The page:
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Explore This IssueJune 2019
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Recipient of a Rheumatology Research Foundation Scientist Development Award, Ashira Blazer, MD, focuses her research on racial and ethnic disparities in lupus. She looks beyond socioeconomic differences, differences in lifestyles and access to care to better understand the biologically determined differences behind disparate outcomes.
With funding from the Foundation, she was able to investigate the genetic factors that impact systemic lupus erythematosus (SLE) outcomes in African and African American patients over a two-year period. Her research was carried out at NYU Langone Medical Center (NYULMC), as well as Korle Bu Teaching Hospital, Accra, Ghana. Results from her work have advanced the knowledge base and provided potential pathways for improved patient outcomes.
Working alongside local collaborator, Dzifa Dey, MSc, SCE‑RCP, FWACP, MGCPS, Dr. Blazer crafted a program that generated longitudinal data and longitudinal patient support. Drs. Blazer and Dey trained study coordinators who reached out to patients regularly, ensuring questions were addressed, medication plans were understood and clinic visits were kept. They created culturally appropriate educational materials and distributed them to all study participants. Dr. Blazer also trained a local nurse in SLE clinical features. The nurse now acts as a physician-extender, holding clinical hours to bolster patient care.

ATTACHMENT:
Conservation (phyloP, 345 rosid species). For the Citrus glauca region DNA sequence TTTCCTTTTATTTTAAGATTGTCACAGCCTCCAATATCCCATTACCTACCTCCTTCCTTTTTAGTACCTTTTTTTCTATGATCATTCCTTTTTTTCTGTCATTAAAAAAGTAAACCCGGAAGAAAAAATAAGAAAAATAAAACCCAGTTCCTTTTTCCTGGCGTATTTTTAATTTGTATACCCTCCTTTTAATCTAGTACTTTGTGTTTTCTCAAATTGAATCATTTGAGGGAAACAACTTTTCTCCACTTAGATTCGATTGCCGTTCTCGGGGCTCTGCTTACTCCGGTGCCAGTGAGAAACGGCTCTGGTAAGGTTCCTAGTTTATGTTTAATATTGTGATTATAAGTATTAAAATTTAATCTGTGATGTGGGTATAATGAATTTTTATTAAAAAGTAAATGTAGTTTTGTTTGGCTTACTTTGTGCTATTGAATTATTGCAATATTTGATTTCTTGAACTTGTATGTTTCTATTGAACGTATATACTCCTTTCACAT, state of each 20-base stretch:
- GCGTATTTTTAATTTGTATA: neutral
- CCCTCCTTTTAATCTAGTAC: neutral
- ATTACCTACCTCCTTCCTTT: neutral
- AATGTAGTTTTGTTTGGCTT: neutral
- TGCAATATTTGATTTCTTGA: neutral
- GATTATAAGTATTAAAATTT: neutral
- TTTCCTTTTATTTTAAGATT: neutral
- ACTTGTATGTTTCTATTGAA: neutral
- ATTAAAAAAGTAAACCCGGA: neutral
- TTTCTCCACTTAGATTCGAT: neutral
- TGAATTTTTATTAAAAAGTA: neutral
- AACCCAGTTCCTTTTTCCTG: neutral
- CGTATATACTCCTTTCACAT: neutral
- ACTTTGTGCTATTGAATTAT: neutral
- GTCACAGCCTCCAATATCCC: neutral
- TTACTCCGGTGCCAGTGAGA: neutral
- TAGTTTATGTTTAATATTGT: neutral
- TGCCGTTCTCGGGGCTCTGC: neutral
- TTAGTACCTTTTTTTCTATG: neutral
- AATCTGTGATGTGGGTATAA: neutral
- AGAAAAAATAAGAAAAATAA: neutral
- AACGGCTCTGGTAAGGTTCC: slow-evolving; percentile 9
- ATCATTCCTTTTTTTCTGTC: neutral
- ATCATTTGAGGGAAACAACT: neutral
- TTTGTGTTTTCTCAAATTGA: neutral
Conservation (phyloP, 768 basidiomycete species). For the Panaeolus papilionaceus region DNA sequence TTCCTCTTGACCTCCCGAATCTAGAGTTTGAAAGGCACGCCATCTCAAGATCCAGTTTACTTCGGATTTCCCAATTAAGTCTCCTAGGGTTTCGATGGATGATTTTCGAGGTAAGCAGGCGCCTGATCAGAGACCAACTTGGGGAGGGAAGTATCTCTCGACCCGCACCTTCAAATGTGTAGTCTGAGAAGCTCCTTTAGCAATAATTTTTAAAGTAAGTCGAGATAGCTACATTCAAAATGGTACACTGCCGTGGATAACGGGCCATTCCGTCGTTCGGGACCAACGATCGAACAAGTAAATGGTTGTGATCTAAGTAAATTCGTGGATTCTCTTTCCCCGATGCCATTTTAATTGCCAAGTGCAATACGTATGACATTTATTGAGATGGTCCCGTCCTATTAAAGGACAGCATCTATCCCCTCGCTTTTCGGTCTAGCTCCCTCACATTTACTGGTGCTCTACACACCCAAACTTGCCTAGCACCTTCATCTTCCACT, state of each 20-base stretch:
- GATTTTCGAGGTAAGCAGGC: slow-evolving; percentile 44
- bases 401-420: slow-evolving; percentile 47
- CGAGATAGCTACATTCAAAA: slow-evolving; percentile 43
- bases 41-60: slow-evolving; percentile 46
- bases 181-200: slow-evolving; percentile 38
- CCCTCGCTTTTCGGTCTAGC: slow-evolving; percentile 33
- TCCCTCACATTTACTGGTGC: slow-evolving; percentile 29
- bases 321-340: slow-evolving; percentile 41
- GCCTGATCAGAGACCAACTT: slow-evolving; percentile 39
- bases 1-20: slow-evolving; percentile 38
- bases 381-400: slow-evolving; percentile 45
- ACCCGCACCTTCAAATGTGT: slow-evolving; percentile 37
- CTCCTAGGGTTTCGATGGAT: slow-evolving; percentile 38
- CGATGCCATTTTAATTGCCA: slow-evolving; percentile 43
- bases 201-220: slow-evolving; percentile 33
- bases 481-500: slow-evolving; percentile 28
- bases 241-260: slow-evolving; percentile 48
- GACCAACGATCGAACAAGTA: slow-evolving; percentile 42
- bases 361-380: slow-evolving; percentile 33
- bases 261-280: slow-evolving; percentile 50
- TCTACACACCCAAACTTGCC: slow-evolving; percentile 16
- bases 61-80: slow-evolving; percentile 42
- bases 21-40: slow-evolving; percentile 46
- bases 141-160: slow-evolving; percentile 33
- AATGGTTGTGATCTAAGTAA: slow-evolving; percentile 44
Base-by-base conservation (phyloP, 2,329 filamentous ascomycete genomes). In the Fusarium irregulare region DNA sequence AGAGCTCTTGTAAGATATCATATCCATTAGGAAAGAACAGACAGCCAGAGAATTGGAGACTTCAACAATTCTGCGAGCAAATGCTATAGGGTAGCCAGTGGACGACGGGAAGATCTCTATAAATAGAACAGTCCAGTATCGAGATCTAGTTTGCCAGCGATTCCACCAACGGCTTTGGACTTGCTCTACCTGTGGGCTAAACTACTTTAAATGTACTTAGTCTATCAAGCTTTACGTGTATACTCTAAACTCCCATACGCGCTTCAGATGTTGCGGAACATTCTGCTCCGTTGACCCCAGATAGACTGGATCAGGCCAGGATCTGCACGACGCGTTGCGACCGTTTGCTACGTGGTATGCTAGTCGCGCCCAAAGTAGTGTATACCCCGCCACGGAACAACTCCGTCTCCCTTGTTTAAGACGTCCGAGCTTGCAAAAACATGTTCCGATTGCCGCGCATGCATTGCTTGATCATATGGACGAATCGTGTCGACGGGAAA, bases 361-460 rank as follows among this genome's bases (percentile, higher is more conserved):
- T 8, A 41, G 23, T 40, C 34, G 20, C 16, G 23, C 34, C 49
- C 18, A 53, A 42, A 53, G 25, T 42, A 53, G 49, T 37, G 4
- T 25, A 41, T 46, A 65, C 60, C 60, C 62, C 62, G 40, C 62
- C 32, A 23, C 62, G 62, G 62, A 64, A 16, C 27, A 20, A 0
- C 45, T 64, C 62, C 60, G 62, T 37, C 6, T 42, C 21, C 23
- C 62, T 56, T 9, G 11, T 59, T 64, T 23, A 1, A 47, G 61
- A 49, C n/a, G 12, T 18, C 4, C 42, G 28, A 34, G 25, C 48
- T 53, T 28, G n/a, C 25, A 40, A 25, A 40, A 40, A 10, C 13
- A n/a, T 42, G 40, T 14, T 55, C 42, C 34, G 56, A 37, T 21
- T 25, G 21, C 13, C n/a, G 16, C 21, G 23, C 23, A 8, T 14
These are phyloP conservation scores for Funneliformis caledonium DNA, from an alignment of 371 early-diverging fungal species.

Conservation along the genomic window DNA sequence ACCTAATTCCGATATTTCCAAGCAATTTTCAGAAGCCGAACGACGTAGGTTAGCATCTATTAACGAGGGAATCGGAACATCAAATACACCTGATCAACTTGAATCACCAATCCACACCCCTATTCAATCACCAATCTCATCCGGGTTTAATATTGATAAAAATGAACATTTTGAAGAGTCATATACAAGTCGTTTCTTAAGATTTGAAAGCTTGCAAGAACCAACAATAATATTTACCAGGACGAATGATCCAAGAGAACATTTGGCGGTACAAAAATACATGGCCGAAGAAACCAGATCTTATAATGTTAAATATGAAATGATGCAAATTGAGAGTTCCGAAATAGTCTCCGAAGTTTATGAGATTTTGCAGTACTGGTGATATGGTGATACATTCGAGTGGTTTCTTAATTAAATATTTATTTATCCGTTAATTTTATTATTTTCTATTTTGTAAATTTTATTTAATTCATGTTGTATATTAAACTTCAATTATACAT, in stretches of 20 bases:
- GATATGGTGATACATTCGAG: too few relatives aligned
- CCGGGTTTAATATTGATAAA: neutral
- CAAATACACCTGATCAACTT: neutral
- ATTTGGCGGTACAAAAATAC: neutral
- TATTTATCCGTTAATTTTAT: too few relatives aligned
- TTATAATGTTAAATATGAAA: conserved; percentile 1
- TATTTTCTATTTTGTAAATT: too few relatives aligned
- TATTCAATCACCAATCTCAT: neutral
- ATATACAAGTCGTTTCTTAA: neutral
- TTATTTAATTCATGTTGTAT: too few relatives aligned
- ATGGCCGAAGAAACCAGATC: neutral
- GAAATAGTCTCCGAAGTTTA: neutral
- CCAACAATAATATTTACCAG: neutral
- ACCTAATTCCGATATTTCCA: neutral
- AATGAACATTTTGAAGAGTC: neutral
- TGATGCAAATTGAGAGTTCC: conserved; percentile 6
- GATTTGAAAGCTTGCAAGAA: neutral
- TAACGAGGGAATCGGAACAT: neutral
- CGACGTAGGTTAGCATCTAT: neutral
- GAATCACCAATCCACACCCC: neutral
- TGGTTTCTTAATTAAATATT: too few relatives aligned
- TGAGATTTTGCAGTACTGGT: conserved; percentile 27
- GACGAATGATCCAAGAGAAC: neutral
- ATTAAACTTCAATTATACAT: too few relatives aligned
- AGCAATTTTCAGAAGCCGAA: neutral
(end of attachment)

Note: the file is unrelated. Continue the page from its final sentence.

A year prior to Dr. Blazer’s arrival in Ghana, Dr. Dey published a report showing that 50% of patients hospitalized for SLE at her institution succumbed to disease within two years. Since 2015, Dr. Blazer says the mortality rate in the 110-patient cohort has fallen to 5%.
“My Foundation award gave me the funding and freedom to explore the genetics of SLE in African patients in several countries,” said Dr. Blazer. “I was moved to learn how much structured care and knowledge could improve patient outcomes. With this experience, I am positioned to implement this structure in other developing countries and am excited at the potential impact of this work.”